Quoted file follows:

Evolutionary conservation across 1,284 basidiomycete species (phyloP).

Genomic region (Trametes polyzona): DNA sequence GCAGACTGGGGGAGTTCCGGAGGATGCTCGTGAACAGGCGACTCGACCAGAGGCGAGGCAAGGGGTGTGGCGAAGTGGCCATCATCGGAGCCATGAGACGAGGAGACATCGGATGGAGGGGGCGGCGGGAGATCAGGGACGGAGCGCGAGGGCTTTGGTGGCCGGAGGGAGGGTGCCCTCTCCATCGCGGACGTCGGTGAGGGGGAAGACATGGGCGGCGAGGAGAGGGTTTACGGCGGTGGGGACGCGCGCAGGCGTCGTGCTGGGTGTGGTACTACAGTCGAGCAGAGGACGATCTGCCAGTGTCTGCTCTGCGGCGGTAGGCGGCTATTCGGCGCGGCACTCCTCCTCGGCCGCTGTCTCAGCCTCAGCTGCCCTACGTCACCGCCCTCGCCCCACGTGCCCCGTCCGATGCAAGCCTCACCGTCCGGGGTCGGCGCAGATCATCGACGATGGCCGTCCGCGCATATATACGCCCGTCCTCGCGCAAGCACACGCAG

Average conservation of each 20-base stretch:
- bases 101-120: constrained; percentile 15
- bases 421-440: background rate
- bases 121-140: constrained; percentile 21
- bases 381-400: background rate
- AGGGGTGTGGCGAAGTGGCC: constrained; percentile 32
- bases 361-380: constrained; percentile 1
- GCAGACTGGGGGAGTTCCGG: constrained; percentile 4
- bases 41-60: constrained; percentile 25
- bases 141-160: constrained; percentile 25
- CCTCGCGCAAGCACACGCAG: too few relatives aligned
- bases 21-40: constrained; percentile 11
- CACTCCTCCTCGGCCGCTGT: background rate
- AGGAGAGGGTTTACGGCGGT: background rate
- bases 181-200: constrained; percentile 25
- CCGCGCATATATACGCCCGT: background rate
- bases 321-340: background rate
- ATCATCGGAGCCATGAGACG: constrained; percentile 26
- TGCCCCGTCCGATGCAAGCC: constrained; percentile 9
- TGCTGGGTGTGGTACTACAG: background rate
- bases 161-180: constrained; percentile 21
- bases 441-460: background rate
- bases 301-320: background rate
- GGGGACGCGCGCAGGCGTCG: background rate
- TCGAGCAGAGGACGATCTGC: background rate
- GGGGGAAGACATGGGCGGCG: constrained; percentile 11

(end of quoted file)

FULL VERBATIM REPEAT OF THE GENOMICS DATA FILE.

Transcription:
Evolutionary conservation across 1,284 basidiomycete species (phyloP).

Genomic region (Trametes polyzona): DNA sequence GCAGACTGGGGGAGTTCCGGAGGATGCTCGTGAACAGGCGACTCGACCAGAGGCGAGGCAAGGGGTGTGGCGAAGTGGCCATCATCGGAGCCATGAGACGAGGAGACATCGGATGGAGGGGGCGGCGGGAGATCAGGGACGGAGCGCGAGGGCTTTGGTGGCCGGAGGGAGGGTGCCCTCTCCATCGCGGACGTCGGTGAGGGGGAAGACATGGGCGGCGAGGAGAGGGTTTACGGCGGTGGGGACGCGCGCAGGCGTCGTGCTGGGTGTGGTACTACAGTCGAGCAGAGGACGATCTGCCAGTGTCTGCTCTGCGGCGGTAGGCGGCTATTCGGCGCGGCACTCCTCCTCGGCCGCTGTCTCAGCCTCAGCTGCCCTACGTCACCGCCCTCGCCCCACGTGCCCCGTCCGATGCAAGCCTCACCGTCCGGGGTCGGCGCAGATCATCGACGATGGCCGTCCGCGCATATATACGCCCGTCCTCGCGCAAGCACACGCAG

Average conservation of each 20-base stretch:
- bases 101-120: constrained; percentile 15
- bases 421-440: background rate
- bases 121-140: constrained; percentile 21
- bases 381-400: background rate
- AGGGGTGTGGCGAAGTGGCC: constrained; percentile 32
- bases 361-380: constrained; percentile 1
- GCAGACTGGGGGAGTTCCGG: constrained; percentile 4
- bases 41-60: constrained; percentile 25
- bases 141-160: constrained; percentile 25
- CCTCGCGCAAGCACACGCAG: too few relatives aligned
- bases 21-40: constrained; percentile 11
- CACTCCTCCTCGGCCGCTGT: background rate
- AGGAGAGGGTTTACGGCGGT: background rate
- bases 181-200: constrained; percentile 25
- CCGCGCATATATACGCCCGT: background rate
- bases 321-340: background rate
- ATCATCGGAGCCATGAGACG: constrained; percentile 26
- TGCCCCGTCCGATGCAAGCC: constrained; percentile 9
- TGCTGGGTGTGGTACTACAG: background rate
- bases 161-180: constrained; percentile 21
- bases 441-460: background rate
- bases 301-320: background rate
- GGGGACGCGCGCAGGCGTCG: background rate
- TCGAGCAGAGGACGATCTGC: background rate
- GGGGGAAGACATGGGCGGCG: constrained; percentile 11